Department of Corrections to call inmates 'men in our care' not 'prisoners'

The Department of Corrections says it's shifting away from using terms like 'prisoner' and 'offender' to terms such as 'men in our care'.

It's part of a new plan to reduce reoffending - but the Opposition says it political correctness.

Corrections has 10,000 prisoners in its custody and it wants to give them their mana back - by not calling them 'prisoners'.

At Tongariro Prison, inmates are known as Paihere, referring to a group trying to be better people.

"At the end of the day, everyone in our care and custody are humans," said Corrections Deputy CEO for  Māori Topia Rameka.

There are also prisons, like Waikeria in Waikato that are using first names.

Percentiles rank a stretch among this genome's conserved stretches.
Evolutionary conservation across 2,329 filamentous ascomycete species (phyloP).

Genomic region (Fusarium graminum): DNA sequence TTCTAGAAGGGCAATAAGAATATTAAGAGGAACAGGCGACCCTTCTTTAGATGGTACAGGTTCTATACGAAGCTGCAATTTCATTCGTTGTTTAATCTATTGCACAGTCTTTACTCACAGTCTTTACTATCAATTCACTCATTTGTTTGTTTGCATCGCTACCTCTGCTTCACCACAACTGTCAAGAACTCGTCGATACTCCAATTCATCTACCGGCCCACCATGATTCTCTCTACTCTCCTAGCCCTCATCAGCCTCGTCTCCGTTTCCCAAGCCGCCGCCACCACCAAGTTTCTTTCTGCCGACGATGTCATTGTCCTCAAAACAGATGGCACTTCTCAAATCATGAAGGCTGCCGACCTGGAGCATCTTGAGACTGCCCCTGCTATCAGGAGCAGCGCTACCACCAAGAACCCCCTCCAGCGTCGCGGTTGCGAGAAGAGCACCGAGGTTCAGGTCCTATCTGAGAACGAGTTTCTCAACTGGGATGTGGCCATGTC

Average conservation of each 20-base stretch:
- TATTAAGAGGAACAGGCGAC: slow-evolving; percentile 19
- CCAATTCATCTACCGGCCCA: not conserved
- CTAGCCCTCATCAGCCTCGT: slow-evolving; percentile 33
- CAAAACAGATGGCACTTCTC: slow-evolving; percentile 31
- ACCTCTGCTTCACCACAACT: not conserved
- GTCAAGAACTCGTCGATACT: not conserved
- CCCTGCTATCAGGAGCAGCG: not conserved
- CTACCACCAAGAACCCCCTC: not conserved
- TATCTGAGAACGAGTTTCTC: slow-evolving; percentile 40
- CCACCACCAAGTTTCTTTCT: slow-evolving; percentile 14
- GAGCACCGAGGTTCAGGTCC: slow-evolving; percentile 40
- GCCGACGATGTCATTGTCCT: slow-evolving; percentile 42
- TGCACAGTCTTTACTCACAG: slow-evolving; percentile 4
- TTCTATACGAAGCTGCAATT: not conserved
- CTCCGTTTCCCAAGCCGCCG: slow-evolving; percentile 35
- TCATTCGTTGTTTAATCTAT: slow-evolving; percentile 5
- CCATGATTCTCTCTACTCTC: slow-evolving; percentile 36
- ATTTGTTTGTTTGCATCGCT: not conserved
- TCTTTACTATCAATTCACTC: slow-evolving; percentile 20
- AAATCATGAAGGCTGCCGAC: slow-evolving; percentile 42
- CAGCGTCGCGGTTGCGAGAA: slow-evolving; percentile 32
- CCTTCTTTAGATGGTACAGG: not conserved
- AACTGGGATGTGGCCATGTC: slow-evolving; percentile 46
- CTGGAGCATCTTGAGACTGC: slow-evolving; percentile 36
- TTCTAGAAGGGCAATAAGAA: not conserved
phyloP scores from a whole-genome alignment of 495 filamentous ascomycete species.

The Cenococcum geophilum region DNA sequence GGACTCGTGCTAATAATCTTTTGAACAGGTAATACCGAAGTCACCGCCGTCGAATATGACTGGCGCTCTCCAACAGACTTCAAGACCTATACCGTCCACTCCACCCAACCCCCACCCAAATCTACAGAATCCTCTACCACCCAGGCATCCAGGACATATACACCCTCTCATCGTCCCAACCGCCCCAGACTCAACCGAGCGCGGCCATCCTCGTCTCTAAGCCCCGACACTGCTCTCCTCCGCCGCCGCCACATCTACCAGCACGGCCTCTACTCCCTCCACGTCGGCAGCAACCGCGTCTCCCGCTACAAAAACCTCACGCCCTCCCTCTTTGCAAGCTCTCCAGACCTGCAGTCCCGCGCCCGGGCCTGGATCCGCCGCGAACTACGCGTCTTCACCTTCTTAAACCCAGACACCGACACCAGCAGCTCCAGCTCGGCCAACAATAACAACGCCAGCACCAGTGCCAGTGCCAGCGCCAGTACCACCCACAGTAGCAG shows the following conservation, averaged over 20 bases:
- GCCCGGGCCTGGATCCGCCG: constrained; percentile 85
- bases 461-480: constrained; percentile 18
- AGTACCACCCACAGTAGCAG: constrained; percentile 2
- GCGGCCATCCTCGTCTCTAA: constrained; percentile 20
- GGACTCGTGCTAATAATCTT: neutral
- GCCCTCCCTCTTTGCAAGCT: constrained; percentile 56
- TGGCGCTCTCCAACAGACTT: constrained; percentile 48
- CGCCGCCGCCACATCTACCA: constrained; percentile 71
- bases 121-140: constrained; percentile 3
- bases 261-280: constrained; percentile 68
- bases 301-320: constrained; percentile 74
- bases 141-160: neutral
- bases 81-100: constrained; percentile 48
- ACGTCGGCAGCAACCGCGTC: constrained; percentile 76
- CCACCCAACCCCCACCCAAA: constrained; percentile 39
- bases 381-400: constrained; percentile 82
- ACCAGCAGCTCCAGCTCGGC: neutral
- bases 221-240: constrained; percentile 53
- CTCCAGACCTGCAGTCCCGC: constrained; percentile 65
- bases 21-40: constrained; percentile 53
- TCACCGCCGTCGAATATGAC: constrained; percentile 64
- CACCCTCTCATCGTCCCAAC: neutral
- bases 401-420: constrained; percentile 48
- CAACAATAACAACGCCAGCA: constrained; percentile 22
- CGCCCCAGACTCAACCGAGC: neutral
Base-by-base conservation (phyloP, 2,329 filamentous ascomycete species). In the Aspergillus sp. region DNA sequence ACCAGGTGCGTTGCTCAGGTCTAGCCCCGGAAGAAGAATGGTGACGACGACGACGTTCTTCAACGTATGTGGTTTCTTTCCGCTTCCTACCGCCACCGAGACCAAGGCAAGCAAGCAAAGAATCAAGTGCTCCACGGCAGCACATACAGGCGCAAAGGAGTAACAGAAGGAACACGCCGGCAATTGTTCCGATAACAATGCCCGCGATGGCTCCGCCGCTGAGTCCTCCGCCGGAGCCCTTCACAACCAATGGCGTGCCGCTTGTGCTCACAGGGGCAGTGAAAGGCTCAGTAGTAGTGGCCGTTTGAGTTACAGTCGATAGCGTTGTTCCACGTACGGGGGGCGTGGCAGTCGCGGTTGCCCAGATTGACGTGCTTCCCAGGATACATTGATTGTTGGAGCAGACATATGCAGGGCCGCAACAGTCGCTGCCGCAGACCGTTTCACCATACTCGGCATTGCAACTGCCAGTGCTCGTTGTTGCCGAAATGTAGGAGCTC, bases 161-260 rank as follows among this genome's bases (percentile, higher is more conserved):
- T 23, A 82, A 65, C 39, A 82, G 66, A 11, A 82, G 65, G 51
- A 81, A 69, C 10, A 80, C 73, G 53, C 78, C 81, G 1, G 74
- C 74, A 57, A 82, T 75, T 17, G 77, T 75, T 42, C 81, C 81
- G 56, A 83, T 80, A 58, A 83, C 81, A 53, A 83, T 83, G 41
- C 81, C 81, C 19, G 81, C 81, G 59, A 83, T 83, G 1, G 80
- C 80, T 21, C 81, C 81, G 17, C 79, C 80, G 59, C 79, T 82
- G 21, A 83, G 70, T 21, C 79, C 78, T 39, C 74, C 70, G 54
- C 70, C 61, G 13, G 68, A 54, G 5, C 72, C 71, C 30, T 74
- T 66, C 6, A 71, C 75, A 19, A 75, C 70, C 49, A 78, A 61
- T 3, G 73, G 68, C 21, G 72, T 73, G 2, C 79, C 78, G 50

Rameka says he wants focus on rehabilitating.

"Addressing people by their first names is a normal situation and we encourage that for our staff," he told Newhsub.

It's part of a five year Government plan to reduce recidivism and rehabilitate.

Guards are encouraged to call inmates 'people in our care'. National's Simons Bridges is calling it a joke.

"This is absurd, I think it shows the Government is full of woke PC types who are soft on crime," he told Newshub.

 "The reality is prisoners are prisoners for a reason." 

Corrections Minister Kelvin Davis says they're aiming to help prisoners, especially Māori, turn their lives around - so it's important to have staff treat inmates with dignity.